My Favorite Joe Pagac Mural

I’m from Tucson and have resided here for all my 20 years on this earth. Alongside that comes familiarity with the sparkling art community that Tucsonans are quite lucky to have. What’s particularly special about the art scene in Tucson is the murals that bring life to the city. Every year I find new murals around town that ignite excitement as I’m minding my regular day, and I revisit murals that never dull my smile. As an aspiring artist myself, I feel a very personal connection to and passion for the paintings I see decorating our landscape. I have my own personal favorites, of course, and after peering just a bit closer at them it was very clear that I must gravitate toward a very specific style; as it turns out, most of my top picks are all by the one and only Joe Pagac.

Also having grown up in Tucson, Joe Pagac is renowned and treasured by the Tucson community as a local muralist. His works splatter dozens of walls with whimsical desert landscapes, and it is this almost surrealist style of his that captivates me. Whether you are new to Tucson or a local, it’s likely you’ve seen his playful work. For University of Arizona students, familiar murals might include the the fantastical whale mural on the corner of Grant Rd. and Campbell Ave., depicting whales swimming over the landscape. Or the one on the corner of 6th St. and Stone Ave. featuring a woman riding a bicycle while her dress billows behind her and becomes the desert. But the mural that most recently captured my attention is not quite so large and glamorous as these two, and is instead more like a hidden gem. This piece is located in Himmel Park on the corner of E. 1st St. and N. Tucson Blvd., only a five-minute drive from the university.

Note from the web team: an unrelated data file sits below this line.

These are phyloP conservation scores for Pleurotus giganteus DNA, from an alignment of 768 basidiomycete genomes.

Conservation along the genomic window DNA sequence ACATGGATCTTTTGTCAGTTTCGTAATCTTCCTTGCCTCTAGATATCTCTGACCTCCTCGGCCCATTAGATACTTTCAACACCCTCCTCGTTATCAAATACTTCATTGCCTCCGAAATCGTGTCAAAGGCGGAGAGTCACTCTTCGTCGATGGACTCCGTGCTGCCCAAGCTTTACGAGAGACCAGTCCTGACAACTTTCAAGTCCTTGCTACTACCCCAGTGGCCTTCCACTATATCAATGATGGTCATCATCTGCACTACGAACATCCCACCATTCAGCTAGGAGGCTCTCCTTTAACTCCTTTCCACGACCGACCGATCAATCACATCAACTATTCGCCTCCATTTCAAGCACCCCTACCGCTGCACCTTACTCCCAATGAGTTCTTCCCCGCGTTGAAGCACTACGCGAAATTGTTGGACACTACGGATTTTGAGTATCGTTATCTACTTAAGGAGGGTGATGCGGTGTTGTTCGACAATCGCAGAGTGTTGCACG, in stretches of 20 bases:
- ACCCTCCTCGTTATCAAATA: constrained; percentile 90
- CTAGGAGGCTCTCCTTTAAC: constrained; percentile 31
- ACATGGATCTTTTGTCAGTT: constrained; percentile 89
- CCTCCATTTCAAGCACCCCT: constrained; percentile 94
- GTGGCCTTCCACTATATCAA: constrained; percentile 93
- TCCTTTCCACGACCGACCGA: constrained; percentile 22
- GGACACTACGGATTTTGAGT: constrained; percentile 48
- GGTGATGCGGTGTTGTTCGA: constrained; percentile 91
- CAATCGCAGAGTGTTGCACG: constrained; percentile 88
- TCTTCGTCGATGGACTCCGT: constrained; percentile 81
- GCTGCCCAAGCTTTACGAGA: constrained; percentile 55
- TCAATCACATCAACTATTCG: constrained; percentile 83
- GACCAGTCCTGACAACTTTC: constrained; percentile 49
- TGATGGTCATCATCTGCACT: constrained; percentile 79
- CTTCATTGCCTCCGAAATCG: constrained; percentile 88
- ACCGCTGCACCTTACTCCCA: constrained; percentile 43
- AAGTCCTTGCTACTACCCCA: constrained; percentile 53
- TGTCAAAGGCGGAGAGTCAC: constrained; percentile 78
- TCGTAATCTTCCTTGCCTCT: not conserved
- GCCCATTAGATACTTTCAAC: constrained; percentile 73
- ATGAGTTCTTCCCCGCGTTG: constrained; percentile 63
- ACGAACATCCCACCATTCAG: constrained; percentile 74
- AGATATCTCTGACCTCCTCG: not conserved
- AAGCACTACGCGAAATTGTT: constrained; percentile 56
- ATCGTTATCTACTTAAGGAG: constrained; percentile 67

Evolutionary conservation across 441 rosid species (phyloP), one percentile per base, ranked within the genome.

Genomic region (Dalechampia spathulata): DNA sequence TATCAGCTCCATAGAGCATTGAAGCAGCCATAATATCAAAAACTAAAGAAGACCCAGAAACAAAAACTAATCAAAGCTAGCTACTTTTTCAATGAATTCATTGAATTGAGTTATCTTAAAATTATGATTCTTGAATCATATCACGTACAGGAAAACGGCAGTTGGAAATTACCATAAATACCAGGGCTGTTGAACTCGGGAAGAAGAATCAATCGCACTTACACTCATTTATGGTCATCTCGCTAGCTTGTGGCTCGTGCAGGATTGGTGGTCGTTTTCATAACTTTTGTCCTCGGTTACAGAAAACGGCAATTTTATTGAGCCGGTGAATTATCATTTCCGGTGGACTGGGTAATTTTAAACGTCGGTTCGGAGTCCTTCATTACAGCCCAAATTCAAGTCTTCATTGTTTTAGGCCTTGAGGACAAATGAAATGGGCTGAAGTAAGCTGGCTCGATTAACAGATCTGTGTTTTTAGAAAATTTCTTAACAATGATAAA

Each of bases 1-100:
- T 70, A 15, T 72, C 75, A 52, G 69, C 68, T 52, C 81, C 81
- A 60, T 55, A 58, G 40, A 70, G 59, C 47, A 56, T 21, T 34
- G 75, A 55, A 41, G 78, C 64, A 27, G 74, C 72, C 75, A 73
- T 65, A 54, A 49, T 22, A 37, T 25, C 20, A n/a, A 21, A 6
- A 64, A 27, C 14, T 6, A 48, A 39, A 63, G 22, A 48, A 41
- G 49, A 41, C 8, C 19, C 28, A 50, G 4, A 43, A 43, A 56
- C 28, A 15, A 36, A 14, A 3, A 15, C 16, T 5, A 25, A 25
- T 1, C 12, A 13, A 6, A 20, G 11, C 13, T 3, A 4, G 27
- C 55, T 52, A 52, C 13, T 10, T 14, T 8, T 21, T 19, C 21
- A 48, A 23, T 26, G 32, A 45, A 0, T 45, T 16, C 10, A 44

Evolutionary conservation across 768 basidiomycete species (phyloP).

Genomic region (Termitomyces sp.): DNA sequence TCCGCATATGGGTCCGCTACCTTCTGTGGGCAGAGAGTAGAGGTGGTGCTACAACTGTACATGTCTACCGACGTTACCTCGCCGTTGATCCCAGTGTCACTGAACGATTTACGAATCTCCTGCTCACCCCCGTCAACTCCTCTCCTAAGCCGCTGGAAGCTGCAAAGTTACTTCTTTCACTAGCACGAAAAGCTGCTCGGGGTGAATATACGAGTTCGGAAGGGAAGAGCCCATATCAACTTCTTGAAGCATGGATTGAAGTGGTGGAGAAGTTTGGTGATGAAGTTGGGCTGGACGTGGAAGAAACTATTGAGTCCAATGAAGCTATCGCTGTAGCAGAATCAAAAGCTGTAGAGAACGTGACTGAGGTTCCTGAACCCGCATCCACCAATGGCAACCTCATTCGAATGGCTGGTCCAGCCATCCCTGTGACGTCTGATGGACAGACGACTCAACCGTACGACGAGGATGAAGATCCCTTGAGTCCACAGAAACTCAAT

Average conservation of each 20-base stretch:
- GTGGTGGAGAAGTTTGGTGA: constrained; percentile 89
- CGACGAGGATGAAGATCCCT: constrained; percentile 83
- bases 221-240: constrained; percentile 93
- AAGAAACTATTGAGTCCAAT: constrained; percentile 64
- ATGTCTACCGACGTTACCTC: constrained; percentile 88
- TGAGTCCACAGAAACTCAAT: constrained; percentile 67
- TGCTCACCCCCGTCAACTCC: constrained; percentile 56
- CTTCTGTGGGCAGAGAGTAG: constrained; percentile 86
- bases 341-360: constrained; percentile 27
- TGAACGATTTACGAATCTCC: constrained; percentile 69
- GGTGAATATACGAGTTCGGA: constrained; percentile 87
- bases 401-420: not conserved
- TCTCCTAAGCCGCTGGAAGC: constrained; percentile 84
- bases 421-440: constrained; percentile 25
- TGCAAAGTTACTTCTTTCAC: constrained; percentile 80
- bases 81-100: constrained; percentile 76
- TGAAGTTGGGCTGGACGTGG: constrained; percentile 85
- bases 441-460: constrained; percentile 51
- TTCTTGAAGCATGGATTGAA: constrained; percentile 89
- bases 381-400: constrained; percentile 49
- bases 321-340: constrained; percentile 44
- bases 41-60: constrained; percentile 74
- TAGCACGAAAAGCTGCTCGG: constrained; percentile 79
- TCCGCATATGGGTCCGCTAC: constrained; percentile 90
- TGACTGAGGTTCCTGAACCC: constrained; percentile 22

Love at first sight…

The past two years, Himmel Park provided a comforting picnic spot for me and friends amidst a pandemic that made socializing tricky. The grassy expanse is a consistency of my childhood and therefore holds much nostalgia that couldn’t be ruined by social distancing. There is a small mural there, just finished in 2021, that I did not notice until earlier this year upon coming back to the park after many months. It made me literally stop and stare, open mouth gaping.

The mural in question is continuous, with differing images leading into the next to wrap around the wall to the Himmel Pool. It’s a perfect combination of imaginative elements that give one a sense of childlike wonder, and a tribute to our beautiful desert. This combination is a major trademark of Pagac’s work. When I first wandered past this particular mural, the giant eyes of baby animals playing with toys caught my own eye, and filled me with admiration. I couldn’t pull my gaze away until the mural was behind me, and even then it being out of sight could not put it out of my mind for weeks. I returned later, buzzing with anticipation to observe the mural in great detail, and I saw that there was so much more than I had initially noticed.

So much to see and appreciate

There’s a bench in front of the mural that decorates the Himmel Pool wall. It’s a beautiful little bench, topped with colorful mosaic pieces, and it’s perfect for sitting and viewing Joe Pagac’s celebration of childhood. I sat on that bench, soaking in the already hot morning sun and drinking up the sweet air of the park I’ve known since my own care-free days there. It brought me a simple and quiet contentment to sit and view a mural designed to evoke just that. In the center of the mural sit the baby animals: a coyote, a tortoise, and a bobcat. Beside them on the right is the giant image of a round bird with a great red chest.